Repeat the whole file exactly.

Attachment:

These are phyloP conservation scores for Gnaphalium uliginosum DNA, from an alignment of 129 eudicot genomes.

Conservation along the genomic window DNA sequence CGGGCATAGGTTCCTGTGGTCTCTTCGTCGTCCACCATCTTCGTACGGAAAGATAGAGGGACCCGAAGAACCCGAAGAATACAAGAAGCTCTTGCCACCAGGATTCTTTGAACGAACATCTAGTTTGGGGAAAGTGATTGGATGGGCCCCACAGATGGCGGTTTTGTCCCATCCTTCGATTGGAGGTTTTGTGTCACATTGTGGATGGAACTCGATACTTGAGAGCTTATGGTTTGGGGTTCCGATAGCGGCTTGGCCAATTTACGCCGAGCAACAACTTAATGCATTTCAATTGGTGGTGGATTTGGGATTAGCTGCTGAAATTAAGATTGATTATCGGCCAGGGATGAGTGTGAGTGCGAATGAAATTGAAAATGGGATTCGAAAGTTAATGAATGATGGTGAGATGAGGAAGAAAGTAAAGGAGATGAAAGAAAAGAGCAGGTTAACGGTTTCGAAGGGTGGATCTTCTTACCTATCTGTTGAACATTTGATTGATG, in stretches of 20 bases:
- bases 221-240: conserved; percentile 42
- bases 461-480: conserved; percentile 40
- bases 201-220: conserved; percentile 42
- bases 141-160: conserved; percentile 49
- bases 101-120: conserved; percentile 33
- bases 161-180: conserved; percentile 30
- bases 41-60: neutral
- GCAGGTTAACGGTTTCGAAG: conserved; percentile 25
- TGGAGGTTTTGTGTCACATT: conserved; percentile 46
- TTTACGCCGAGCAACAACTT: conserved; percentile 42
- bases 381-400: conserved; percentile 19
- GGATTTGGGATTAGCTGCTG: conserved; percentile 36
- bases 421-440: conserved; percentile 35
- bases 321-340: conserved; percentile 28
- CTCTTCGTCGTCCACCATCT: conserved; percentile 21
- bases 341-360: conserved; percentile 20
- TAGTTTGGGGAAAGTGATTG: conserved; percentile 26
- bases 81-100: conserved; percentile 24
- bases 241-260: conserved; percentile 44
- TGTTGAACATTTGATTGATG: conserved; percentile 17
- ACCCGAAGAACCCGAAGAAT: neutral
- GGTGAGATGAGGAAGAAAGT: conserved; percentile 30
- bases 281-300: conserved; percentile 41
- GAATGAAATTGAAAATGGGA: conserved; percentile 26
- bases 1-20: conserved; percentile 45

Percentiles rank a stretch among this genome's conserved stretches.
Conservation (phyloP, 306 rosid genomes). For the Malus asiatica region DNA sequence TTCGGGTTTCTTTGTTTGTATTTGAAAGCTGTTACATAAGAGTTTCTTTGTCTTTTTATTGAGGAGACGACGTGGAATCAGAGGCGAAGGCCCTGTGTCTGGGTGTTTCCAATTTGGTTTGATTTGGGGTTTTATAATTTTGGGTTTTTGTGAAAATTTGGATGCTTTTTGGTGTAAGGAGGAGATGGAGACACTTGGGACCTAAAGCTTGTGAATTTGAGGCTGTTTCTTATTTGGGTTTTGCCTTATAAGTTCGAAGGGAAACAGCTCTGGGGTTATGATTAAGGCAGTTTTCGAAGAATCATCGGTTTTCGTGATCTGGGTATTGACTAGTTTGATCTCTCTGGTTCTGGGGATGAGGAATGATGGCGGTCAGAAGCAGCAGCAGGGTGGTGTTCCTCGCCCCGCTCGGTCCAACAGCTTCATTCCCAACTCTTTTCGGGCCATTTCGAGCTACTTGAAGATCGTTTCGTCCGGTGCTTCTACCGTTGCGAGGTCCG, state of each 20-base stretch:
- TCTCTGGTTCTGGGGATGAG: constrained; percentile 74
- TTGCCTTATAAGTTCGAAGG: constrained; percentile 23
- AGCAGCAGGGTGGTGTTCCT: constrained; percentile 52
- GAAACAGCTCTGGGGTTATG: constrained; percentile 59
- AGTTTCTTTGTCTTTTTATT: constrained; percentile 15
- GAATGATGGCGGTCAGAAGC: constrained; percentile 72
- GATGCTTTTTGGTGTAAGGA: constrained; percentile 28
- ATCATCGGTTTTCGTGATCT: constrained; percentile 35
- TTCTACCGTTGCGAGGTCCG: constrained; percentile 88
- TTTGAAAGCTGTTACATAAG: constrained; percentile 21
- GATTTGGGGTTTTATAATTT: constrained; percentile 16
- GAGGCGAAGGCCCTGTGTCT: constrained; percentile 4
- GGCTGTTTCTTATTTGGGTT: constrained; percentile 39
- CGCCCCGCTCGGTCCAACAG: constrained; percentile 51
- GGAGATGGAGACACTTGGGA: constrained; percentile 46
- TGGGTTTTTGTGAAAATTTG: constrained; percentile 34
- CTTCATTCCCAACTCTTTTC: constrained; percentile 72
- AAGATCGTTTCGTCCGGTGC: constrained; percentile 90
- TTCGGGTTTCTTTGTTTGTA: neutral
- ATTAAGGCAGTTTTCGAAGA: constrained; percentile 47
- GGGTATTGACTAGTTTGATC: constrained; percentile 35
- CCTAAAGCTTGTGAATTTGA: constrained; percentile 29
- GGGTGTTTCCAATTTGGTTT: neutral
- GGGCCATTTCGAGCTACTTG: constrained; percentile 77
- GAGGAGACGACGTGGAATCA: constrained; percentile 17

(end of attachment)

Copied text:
These are phyloP conservation scores for Gnaphalium uliginosum DNA, from an alignment of 129 eudicot genomes.

Conservation along the genomic window DNA sequence CGGGCATAGGTTCCTGTGGTCTCTTCGTCGTCCACCATCTTCGTACGGAAAGATAGAGGGACCCGAAGAACCCGAAGAATACAAGAAGCTCTTGCCACCAGGATTCTTTGAACGAACATCTAGTTTGGGGAAAGTGATTGGATGGGCCCCACAGATGGCGGTTTTGTCCCATCCTTCGATTGGAGGTTTTGTGTCACATTGTGGATGGAACTCGATACTTGAGAGCTTATGGTTTGGGGTTCCGATAGCGGCTTGGCCAATTTACGCCGAGCAACAACTTAATGCATTTCAATTGGTGGTGGATTTGGGATTAGCTGCTGAAATTAAGATTGATTATCGGCCAGGGATGAGTGTGAGTGCGAATGAAATTGAAAATGGGATTCGAAAGTTAATGAATGATGGTGAGATGAGGAAGAAAGTAAAGGAGATGAAAGAAAAGAGCAGGTTAACGGTTTCGAAGGGTGGATCTTCTTACCTATCTGTTGAACATTTGATTGATG, in stretches of 20 bases:
- bases 221-240: conserved; percentile 42
- bases 461-480: conserved; percentile 40
- bases 201-220: conserved; percentile 42
- bases 141-160: conserved; percentile 49
- bases 101-120: conserved; percentile 33
- bases 161-180: conserved; percentile 30
- bases 41-60: neutral
- GCAGGTTAACGGTTTCGAAG: conserved; percentile 25
- TGGAGGTTTTGTGTCACATT: conserved; percentile 46
- TTTACGCCGAGCAACAACTT: conserved; percentile 42
- bases 381-400: conserved; percentile 19
- GGATTTGGGATTAGCTGCTG: conserved; percentile 36
- bases 421-440: conserved; percentile 35
- bases 321-340: conserved; percentile 28
- CTCTTCGTCGTCCACCATCT: conserved; percentile 21
- bases 341-360: conserved; percentile 20
- TAGTTTGGGGAAAGTGATTG: conserved; percentile 26
- bases 81-100: conserved; percentile 24
- bases 241-260: conserved; percentile 44
- TGTTGAACATTTGATTGATG: conserved; percentile 17
- ACCCGAAGAACCCGAAGAAT: neutral
- GGTGAGATGAGGAAGAAAGT: conserved; percentile 30
- bases 281-300: conserved; percentile 41
- GAATGAAATTGAAAATGGGA: conserved; percentile 26
- bases 1-20: conserved; percentile 45

Percentiles rank a stretch among this genome's conserved stretches.
Conservation (phyloP, 306 rosid genomes). For the Malus asiatica region DNA sequence TTCGGGTTTCTTTGTTTGTATTTGAAAGCTGTTACATAAGAGTTTCTTTGTCTTTTTATTGAGGAGACGACGTGGAATCAGAGGCGAAGGCCCTGTGTCTGGGTGTTTCCAATTTGGTTTGATTTGGGGTTTTATAATTTTGGGTTTTTGTGAAAATTTGGATGCTTTTTGGTGTAAGGAGGAGATGGAGACACTTGGGACCTAAAGCTTGTGAATTTGAGGCTGTTTCTTATTTGGGTTTTGCCTTATAAGTTCGAAGGGAAACAGCTCTGGGGTTATGATTAAGGCAGTTTTCGAAGAATCATCGGTTTTCGTGATCTGGGTATTGACTAGTTTGATCTCTCTGGTTCTGGGGATGAGGAATGATGGCGGTCAGAAGCAGCAGCAGGGTGGTGTTCCTCGCCCCGCTCGGTCCAACAGCTTCATTCCCAACTCTTTTCGGGCCATTTCGAGCTACTTGAAGATCGTTTCGTCCGGTGCTTCTACCGTTGCGAGGTCCG, state of each 20-base stretch:
- TCTCTGGTTCTGGGGATGAG: constrained; percentile 74
- TTGCCTTATAAGTTCGAAGG: constrained; percentile 23
- AGCAGCAGGGTGGTGTTCCT: constrained; percentile 52
- GAAACAGCTCTGGGGTTATG: constrained; percentile 59
- AGTTTCTTTGTCTTTTTATT: constrained; percentile 15
- GAATGATGGCGGTCAGAAGC: constrained; percentile 72
- GATGCTTTTTGGTGTAAGGA: constrained; percentile 28
- ATCATCGGTTTTCGTGATCT: constrained; percentile 35
- TTCTACCGTTGCGAGGTCCG: constrained; percentile 88
- TTTGAAAGCTGTTACATAAG: constrained; percentile 21
- GATTTGGGGTTTTATAATTT: constrained; percentile 16
- GAGGCGAAGGCCCTGTGTCT: constrained; percentile 4
- GGCTGTTTCTTATTTGGGTT: constrained; percentile 39
- CGCCCCGCTCGGTCCAACAG: constrained; percentile 51
- GGAGATGGAGACACTTGGGA: constrained; percentile 46
- TGGGTTTTTGTGAAAATTTG: constrained; percentile 34
- CTTCATTCCCAACTCTTTTC: constrained; percentile 72
- AAGATCGTTTCGTCCGGTGC: constrained; percentile 90
- TTCGGGTTTCTTTGTTTGTA: neutral
- ATTAAGGCAGTTTTCGAAGA: constrained; percentile 47
- GGGTATTGACTAGTTTGATC: constrained; percentile 35
- CCTAAAGCTTGTGAATTTGA: constrained; percentile 29
- GGGTGTTTCCAATTTGGTTT: neutral
- GGGCCATTTCGAGCTACTTG: constrained; percentile 77
- GAGGAGACGACGTGGAATCA: constrained; percentile 17